UFU call on dairy processors to pay true milk price

Tuesday, 10 September, 2019

The Ulster Farmers’ Union is calling on the board members of all Northern Ireland dairy companies to challenge their CEO’s to pay a reflective and true milk price to farmers.

Northern Ireland prices have fallen behind key indicators since late autumn last year and are 2/2.50p behind what markets are returning including any margin deduction. UFU deputy president Victor Chestnutt said, “It’s time for processors to wake up. The NI base milk price is lagging behind key market indicators, but there is also a widening gap with milk producing neighbouring countries. Dairy processor board members should be making this case to their chairs and chief executives. Dairy processors need to stop sitting on their hands and at the bare minimum hold the milk price until the end of the year, it is the least dairy farmers deserve at this stage.”

The UFU’s analysis of AHDB milk price, has shown that for June when compared to other EU member states, at 26.43ppl only Latvia, Lithuania and Romania are receiving a worse milk price than NI.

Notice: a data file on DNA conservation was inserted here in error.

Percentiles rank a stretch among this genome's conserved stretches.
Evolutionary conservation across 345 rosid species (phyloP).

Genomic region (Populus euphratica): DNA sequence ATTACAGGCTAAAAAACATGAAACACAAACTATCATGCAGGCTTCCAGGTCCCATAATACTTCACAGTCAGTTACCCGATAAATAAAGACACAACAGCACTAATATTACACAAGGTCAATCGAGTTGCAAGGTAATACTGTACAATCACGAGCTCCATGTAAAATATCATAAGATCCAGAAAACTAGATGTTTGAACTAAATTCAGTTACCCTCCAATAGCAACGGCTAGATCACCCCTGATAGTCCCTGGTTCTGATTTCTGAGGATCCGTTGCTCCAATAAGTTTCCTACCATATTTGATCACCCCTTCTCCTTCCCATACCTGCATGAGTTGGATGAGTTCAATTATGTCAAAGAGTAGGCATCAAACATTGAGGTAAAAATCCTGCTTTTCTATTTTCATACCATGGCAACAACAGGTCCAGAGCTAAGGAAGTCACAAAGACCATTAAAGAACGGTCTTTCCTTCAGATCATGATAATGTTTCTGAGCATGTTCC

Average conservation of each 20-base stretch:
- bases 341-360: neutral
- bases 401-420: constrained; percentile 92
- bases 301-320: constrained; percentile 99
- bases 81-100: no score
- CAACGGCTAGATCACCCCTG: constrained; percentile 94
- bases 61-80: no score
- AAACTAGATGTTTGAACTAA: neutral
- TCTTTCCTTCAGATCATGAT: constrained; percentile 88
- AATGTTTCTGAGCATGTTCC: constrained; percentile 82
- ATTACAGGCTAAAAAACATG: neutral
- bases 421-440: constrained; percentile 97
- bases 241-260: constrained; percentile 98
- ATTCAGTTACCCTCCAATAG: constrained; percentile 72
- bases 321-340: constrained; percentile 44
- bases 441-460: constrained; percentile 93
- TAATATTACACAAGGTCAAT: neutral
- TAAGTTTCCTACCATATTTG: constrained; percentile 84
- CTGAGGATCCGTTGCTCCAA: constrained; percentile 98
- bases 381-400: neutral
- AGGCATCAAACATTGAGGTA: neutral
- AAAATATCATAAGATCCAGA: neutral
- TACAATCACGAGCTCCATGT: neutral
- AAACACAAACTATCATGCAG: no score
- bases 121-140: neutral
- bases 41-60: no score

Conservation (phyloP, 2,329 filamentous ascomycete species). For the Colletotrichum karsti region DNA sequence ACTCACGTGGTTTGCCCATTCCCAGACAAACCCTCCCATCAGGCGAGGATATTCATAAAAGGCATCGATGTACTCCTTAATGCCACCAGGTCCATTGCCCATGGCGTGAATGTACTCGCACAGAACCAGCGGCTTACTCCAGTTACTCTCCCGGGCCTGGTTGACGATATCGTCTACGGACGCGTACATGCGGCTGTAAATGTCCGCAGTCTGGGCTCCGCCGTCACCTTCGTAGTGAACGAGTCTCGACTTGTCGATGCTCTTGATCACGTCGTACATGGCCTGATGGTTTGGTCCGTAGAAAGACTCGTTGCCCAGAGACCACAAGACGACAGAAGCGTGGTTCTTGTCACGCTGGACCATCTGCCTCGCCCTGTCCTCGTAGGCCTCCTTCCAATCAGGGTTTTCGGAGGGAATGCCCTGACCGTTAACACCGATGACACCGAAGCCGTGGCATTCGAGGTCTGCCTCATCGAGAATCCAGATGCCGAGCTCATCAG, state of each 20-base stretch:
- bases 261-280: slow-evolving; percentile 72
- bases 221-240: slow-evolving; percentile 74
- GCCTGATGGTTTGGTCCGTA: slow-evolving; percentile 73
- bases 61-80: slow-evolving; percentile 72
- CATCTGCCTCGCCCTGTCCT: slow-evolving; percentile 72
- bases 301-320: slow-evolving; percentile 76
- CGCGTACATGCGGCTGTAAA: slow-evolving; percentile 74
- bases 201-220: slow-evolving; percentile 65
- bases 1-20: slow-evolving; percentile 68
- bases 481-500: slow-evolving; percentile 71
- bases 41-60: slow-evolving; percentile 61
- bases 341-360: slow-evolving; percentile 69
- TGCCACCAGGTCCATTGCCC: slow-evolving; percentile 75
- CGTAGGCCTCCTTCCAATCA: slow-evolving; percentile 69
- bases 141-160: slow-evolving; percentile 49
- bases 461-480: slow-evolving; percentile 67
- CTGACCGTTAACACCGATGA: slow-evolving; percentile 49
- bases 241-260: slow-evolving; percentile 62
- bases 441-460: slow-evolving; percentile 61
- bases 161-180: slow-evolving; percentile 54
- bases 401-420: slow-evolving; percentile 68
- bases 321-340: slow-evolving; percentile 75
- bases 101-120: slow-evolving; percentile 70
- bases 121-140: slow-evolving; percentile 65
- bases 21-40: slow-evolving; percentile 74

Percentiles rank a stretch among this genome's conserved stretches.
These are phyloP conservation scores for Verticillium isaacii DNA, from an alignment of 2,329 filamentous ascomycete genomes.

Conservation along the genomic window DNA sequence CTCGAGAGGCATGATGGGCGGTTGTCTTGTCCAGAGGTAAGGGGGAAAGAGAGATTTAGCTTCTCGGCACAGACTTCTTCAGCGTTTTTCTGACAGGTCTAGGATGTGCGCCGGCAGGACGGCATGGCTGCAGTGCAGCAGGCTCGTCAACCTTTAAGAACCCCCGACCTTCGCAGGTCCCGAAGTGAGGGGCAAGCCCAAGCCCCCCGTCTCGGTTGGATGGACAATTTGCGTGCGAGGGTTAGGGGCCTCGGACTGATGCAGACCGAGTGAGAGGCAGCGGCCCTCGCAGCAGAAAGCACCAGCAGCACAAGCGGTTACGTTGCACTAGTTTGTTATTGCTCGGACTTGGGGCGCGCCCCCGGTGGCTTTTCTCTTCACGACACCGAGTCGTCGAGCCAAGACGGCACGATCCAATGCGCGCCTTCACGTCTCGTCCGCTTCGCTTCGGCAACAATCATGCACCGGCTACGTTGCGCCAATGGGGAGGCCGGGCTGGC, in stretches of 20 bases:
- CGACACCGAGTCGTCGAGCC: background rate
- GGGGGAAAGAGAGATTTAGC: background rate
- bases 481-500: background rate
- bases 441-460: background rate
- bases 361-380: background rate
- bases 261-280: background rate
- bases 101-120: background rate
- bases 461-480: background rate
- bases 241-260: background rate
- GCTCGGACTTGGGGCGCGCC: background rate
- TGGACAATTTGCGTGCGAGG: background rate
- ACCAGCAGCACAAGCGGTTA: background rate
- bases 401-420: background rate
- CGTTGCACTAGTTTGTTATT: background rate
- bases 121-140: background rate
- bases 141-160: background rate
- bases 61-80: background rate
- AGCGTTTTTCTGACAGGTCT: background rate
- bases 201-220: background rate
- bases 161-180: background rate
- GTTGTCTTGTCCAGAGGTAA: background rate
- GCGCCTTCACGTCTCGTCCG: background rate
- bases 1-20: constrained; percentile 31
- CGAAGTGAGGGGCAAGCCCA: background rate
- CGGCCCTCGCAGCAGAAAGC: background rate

While the NI milk price has dropped unjustifiably since the beginning of the year, input costs have continued to rise.

“Dairy processors are hanging farmers out to dry. How can they be expected to cope when the price they’re getting for milk barely covers production costs, not to mention the struggle to create an income to live off. This financial pressure, which is being generated unnecessarily by processors, can cause serious issues for farming families. At the end of the day, we’re talking about their livelihoods,” said Mr Chestnutt.

A decline in butter, which only represents one product in a diverse dairy product range, has been used as an excuse for falling milk prices as is Brexit – neither of which are acceptable reasons. 

“Butter is starting to rise after taking a hit and cream is also experiencing an upward trend and yet the NI milk base price remains unjustifiable. Meanwhile, the farming industry continues to be left in the dark regarding Brexit but the uncertainty surrounding the UK’s exit from the EU, can no longer be blamed for the fall in milk price. The uncertainty impacts the whole supply chain not just processing. The only individuals who are preventing farmers receiving a fair price for their milk is the processors,” said the deputy president.